But how do we maneuver this task of hearing from God, especially when we’re already asking and not getting anything back? Here are some strategies that, depending on the situation, may be useful to you.

Take Time to Really Focus

We all have those moments when we pray a sentence or two while we’re going through the day. Those are great, because they reflect our belief that God is with us at all times. But, especially when we really feel we need guidance, it’s important to also take some time out of our day to really focus solely on that prayer.

Sometimes, we need to take a break from constant petitioning, just start praising and see what happens.

That may go without saying, but I find that we don’t always put forth the effort. It’s easier to speak a few pleading sentences than to really sit or kneel, and devote your time—and total mental energy—to only that petition.

Often, this means laying aside the things that are worrying us and giving our minds a break so we can be open to whatever God might have to say.

David gives us an example of this in Psalm 40: “I waited patiently for the Lord; He turned to me and heard my cry.”

Ask Him to Help You Hear

I don’t only ask God to speak to me. I also ask Him to enable me to hear. God’s messages are often quieter than the audible noise we are accustomed to. They require sensitivity to pick up on. They also require openness.

Sometimes, part of us doesn’t want to hear the message. Likewise, we may not expect Him to speak in a certain way or even through a certain person, so we might not recognize it when He does. The Holy Spirit, however, can help you notice and be receptive to His words—which are always those we need, even if we don’t know it—if we invite Him to do so.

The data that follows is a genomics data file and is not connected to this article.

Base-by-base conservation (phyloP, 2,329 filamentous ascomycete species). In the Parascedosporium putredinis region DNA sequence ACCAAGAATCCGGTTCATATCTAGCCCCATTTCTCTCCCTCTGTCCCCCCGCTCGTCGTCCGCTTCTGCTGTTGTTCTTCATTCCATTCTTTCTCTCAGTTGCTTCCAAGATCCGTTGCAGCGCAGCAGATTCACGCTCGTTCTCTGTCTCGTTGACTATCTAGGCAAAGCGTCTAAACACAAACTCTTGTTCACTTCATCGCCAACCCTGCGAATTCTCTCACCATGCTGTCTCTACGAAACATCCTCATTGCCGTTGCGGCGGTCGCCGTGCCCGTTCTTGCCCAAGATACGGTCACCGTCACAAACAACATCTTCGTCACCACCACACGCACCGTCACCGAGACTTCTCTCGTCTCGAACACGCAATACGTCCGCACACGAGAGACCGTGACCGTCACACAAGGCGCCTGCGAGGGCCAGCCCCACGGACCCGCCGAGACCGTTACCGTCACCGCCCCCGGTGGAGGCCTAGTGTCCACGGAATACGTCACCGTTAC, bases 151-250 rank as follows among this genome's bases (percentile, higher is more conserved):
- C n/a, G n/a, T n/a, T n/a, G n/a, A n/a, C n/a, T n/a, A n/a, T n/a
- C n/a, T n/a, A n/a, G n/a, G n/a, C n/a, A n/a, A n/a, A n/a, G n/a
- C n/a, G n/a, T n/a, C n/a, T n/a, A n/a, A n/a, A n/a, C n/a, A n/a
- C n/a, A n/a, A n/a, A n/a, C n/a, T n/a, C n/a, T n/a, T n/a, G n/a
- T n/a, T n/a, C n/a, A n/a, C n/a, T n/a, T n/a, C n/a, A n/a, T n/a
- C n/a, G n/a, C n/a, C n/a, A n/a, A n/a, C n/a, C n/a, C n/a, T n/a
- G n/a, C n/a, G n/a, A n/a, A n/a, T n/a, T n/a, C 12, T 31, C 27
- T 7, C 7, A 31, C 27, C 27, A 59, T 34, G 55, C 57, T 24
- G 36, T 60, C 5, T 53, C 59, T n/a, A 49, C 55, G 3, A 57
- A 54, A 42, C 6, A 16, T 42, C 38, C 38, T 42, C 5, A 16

Unite with God Through Praise

Praise is a special route we can take into the presence of God. It connects us with His spirit, allowing us to see beyond our circumstances. In this place, things become quieter, and we are opened to His peace. Even if we don’t yet hear something specific, we will at least leave that time with more comfort, and more readiness to receive.

Sometimes, we need to take a break from constant petitioning, just start praising and see what happens.

Recognize the Purpose of Silence

It can be so frustrating to us when we don’t hear from God. But if we’re encountering silence, there may be a reason for it. It’s not that we’re unworthy, or that God doesn’t care or isn’t able. The purpose for silence, rather, may be the infinitely more precious thing of our development. There are times when God is simply more concerned about our inner growth than what we do with one decision (even if that decision feels huge at the time).

Ask God to Influence It All

When I continue to be unsure how to proceed, I often ask God to influence every circumstance. I like to ask God to carry me as a current carries a boat—I know He already is, but it is to remind myself. I love the image of Him directing me, without me having to figure things out or rely on myself. It allows me to rest and know everything will work out. These prayers come with the faith that God is greater than anyone or anything, and He knows how to accomplish His will in our lives.

As Philippians 2 tells us, “It is God who works in you, both to will and to work for His good pleasure.”

Discern if It’s His Voice